This is because insulin stimulates the production of arachidonic acid (AA) from omega-6 fatty acids (in particular DGLA: dihydro-gamma-linolenic acid). AA is the most powerful pro-inflammatory molecule in your body. It generates both COX (Cyclo-oxygenase) and LOX (Lipo-oxygenase) pro-inflammatory eicosanoids.
Studies show that if your fasting insulin level is > 10 uIU/ml, you are 5 times as likely to develop heart disease. Interestingly, if you have high cholesterol, you are only 2 times as likely to develop a heart attack.
- Triglyceride/HDL Ratio is a secondary biomarker for silent inflammation.
If your level of fasting triglycerides (TG) divided by your HDL (good) cholesterol is greater than 2, you have increased silent inflammation.
A 2001 study shows that those with a low TG/HDL ratio (<2) had half the risk of developing heart disease than those with a high TG/HDL ratio (>2), even if they smoked, were sedentary or had high LDL (bad) cholesterol or high blood pressure.
- Highly Sensitive C-Reactive Protein (hsCRP) is currently the most "popular" and well known test for silent inflammation.
The problem is, it's not that great a test for silent inflammation. For more information on why the C Reactive Protein inflammation marker is not very useful, click here.
Initially, hsCRP was an exciting marker, even making the cover of TIME magazine. In fact, some studies showed that elevated hsCRP was a better predictor of heart disease risk than high cholesterol levels.
Unfortunately, recent studies have not confirmed these initial findings, mainly because many other things can increase your hsCRP level.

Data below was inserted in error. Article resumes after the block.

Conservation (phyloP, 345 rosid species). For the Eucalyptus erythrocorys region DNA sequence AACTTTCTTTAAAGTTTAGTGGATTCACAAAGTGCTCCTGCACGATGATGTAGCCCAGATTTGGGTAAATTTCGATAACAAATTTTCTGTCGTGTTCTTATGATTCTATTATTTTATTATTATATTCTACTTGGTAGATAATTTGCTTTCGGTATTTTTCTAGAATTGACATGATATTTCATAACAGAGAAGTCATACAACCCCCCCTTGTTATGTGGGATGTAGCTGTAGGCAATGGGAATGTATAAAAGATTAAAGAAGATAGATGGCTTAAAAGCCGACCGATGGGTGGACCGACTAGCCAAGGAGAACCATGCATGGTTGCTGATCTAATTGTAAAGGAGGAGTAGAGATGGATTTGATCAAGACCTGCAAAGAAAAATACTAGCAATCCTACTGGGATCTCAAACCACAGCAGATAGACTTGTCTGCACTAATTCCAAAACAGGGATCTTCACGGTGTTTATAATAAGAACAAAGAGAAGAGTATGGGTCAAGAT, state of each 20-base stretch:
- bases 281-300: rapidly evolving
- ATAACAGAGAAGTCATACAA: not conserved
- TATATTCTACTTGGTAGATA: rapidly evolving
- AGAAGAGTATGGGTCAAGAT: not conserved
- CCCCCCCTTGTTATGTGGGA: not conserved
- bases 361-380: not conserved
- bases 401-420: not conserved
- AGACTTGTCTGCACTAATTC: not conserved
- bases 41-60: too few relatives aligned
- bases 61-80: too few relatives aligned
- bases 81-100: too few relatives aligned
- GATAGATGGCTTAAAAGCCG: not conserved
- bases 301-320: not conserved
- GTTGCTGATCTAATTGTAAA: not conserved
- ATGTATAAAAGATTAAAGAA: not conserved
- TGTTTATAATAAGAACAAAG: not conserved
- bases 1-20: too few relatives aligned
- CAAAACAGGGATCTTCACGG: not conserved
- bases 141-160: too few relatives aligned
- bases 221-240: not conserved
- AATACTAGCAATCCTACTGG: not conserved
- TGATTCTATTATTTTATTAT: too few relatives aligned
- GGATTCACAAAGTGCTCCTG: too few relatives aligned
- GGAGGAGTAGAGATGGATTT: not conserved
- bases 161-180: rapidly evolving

Also, there is no evidence that lowering your hsCRP level will actually decrease silent inflammation in your body.
For example, aspirin is a great anti-inflammatory drug, but it will not lower hsCRP levels.
Vitamin E will lower the hsCRP level, but it does not significantly decrease inflammation or prevent cardiovascular mortality.
In spite of the above problems, the hsCRP still offers some measure of silent inflammation and if that motivates you to live a healthier lifestyle, it's worth measuring.
A hsCRP < 1 is ideal. Between 1 and 3 is considered "average risk" and hsCRP levels > 3 dramatically increase your risk of heart disease, even if you have normal cholesterol levels.
- Body Fat or Waist Measurement provide an indirect assessment of silent inflammation, because they reflect insulin levels.
For men, ideal body fat measurements are 12 to 15% body fat. For women, 20 to 25% body fat.
For men, waist measurements >40 inches indicates a significant risk for heart disease and insulin resistance. In women >35 inches indicates a high risk.
So, that's it folks. I know it's a lot of information, but imagine the advantage you have in measuring your level of silent inflammation.
So ask your doctor if they can do a blood test for an AA/EPA ratio. (Arachidonic Acid/Eicosapentaenoic Acid). One lab that performs this test can be reached at 1-877-557-7722, but your doctor will need to apply for lab privileges and then write the order for you.
If you would just prefer to get tested through my office, please complete the form below to receive more information or feel free to call my office and speak to my nurse Cathy at 949.502.5656.